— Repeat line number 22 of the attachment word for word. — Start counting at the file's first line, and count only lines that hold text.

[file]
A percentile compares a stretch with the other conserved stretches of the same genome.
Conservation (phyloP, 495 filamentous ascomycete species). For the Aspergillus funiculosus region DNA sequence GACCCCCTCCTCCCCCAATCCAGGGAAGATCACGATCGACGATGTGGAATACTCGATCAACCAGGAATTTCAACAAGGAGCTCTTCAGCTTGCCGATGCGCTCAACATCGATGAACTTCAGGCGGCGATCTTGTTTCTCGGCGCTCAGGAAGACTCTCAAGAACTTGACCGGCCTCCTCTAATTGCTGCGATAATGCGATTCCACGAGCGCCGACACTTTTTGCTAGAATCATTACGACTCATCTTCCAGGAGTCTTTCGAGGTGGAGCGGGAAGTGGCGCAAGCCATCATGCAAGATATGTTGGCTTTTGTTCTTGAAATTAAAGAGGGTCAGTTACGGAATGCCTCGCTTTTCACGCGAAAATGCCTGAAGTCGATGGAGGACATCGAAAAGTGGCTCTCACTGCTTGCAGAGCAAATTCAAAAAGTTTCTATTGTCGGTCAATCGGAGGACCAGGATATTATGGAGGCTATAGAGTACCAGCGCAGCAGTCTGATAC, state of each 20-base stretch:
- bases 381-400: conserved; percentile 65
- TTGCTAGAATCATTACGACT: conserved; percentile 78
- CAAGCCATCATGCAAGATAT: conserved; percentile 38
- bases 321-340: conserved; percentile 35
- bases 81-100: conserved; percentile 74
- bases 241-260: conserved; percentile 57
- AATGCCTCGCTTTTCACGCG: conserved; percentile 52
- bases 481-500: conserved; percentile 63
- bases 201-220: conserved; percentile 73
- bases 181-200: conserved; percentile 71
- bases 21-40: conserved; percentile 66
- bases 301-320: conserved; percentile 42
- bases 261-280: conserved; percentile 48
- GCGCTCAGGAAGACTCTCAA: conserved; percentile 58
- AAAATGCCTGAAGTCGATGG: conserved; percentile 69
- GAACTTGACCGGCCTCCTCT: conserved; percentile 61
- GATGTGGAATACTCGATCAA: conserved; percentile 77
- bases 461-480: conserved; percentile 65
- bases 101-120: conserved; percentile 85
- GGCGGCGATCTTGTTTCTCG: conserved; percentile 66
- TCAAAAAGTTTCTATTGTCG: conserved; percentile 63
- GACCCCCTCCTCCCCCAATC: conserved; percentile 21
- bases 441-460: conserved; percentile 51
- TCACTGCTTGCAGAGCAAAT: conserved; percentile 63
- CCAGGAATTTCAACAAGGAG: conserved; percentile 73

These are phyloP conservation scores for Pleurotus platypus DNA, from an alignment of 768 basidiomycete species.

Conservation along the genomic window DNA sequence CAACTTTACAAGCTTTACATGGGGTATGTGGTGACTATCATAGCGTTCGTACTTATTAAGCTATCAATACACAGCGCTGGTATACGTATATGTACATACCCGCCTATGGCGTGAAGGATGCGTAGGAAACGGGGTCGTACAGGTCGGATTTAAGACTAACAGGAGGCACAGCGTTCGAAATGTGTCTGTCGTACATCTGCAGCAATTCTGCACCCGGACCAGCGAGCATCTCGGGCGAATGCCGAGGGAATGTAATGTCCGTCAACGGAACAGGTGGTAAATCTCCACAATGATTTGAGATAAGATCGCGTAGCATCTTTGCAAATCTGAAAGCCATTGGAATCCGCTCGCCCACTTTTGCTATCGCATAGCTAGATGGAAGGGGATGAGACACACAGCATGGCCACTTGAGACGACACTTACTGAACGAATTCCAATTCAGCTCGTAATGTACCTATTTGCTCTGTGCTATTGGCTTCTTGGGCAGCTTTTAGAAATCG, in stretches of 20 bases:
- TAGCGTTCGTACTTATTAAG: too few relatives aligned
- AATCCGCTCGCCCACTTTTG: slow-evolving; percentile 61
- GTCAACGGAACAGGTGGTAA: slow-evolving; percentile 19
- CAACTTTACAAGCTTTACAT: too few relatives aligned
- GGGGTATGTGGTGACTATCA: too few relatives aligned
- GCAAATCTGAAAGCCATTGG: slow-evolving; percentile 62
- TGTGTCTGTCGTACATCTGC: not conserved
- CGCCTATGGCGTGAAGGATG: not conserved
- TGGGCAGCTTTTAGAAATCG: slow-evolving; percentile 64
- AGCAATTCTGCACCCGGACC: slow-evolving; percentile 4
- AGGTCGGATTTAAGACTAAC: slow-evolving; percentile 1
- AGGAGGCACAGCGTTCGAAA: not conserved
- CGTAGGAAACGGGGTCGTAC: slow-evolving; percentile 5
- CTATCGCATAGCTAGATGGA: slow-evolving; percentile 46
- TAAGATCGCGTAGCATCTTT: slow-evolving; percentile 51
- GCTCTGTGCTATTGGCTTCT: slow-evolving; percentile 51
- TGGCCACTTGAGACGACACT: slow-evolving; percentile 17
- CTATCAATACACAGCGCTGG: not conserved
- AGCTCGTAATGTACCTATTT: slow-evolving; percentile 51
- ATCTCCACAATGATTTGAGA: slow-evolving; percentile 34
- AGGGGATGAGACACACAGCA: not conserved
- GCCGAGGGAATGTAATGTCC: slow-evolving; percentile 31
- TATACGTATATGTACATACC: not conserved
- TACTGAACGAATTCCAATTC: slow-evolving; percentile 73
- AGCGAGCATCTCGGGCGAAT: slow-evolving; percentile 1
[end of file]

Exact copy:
- GGCGGCGATCTTGTTTCTCG: conserved; percentile 66